Science-fiction dreamers have always dabbled in the field of artificial intelligence, and the repertoire of films, movies and screenplays that have been written about robots is lengthy. There is a surreal curiosity about discovering whether technology, crafted by humans, has the capacity to work like biological minds. The reality is that neuroscientists still cannot be conclusive about the human mind—as the field of scientific study is constantly evolving with research—and the ability to pinpoint consciousness is laughable. Is consciousness a state? Are there physical factors to consciousness? Duplicating humans is far-fetched for our current AI capabilities, which have borne inventions such as the Google driverless car, and the iRobot Roomba.
On the other hand (unlike robots, who must be programed to do so), we can dream, think and conceptualize abstractly about the possibility of creation. We allow ourselves to engage in these far-fetched ideas. What a possibility—to have some a complex and multi-faceted understanding of the human body, mind and psyche that you are able to duplicate a body. Like Dr. Frankenstein and his creature, a scientist with these capabilities would have the power to play god.
Alex Garland’s new film Ex Machina was released in theaters April 10. The British director has a fresh perspective, and the sci-fi film is an opportune choice for those who are interested in tech and artificial life. A bizarre and intriguing story about a robot, a computer programmer and genius, and the blitzkrieg that ensues surrounding the question: can artificial intelligence ever have ambition or motive? Is it possible for them to experience feelings, such as love? Or primal urges and instincts, such as lust?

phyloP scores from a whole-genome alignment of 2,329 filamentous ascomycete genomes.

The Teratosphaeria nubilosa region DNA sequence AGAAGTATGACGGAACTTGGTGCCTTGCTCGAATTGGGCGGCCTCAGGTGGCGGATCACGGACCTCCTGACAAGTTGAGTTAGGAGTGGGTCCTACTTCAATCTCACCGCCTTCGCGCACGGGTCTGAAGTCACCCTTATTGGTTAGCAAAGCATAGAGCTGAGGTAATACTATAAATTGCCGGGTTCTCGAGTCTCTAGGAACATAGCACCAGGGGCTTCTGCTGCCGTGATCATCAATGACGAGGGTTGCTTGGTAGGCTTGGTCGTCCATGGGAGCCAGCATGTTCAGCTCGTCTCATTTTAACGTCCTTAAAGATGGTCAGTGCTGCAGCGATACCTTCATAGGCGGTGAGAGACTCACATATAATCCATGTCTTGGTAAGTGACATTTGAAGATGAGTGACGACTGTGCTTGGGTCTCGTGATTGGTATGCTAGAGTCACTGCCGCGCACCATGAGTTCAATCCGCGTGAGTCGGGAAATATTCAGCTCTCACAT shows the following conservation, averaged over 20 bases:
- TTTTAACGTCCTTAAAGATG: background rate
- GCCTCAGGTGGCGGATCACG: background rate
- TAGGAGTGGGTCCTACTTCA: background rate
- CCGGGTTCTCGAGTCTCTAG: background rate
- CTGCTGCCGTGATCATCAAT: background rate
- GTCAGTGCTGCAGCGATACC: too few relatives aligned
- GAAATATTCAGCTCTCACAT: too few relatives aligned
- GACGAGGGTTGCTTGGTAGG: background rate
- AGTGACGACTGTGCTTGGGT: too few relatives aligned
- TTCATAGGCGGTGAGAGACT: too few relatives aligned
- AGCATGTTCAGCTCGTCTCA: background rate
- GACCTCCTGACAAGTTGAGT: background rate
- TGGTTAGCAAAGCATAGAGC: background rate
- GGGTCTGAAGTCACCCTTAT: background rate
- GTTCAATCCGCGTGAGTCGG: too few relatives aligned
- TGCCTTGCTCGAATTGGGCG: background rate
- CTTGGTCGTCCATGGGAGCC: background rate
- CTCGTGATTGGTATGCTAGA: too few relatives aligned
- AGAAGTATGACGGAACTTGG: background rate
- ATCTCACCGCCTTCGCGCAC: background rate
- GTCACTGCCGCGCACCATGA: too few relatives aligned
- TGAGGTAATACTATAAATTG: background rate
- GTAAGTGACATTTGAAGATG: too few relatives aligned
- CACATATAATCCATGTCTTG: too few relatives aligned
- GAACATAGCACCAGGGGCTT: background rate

The movie’s marketing campaign, utilizing Tinder, is both ironic and comedic. Profile pictures depict Swedish actress Alicia Vikander, and a tinder bot prompts hopeful interests with programmed questions, before directing them to a an advertisement site for the film. Their promotion creates the illusion that a robot could be human-like, but at the end of the day, you can chalk the Tinder joke up to programing and decent coding. Some were fooled, but those who posed abstract questions to the bot—not so much.
The witty film has a tinge of the avant-garde, with a juxtaposition of highfalutin details and vague concepts that contrast. Leave your personal knowledge of tech behind when you go see the film, and let your mind go along for the ride. Finally, this is a contemporary sci-fi movie with limited special effects. There are beautiful outdoor sets, and simplistic wardrobe choices. It’s simultaneously real and fantastic.
The movie harkens back to The Twilight Zone’s The Lonely episode, in which the main character Corry is detained on an asteroid in space, and is given a robot companion with whom he becomes emotionally attached. It knocks on the same cinematic door as the 1983 horror film Christine did, in which a red Plymouth Fury attains consciousness and falls in love with her teenage owner. It raises the question of what is human, and are things considered “human” simply because they are perceived as “human,” a query associated with the film Bicentennial Man, starring Robin Williams.
If people, in their basic biological functions are machines are we the same as robots? Will it ever be possible for machines to evoke a response that is not already generated? And, even if it is a generated response, aren’t all humans’ thoughts and emotions generated by their circumstances and environments? With how much conviction can we say “I think for myself, I am not a robot,” when it is nature and nurture that have molded us like pieces of clay? Did someone instill in you that you are different from a robot, different between artificial intelligence, and would you have come to such a conclusion on your own if you were surrounded by high-functioning robots for the entirety of your life?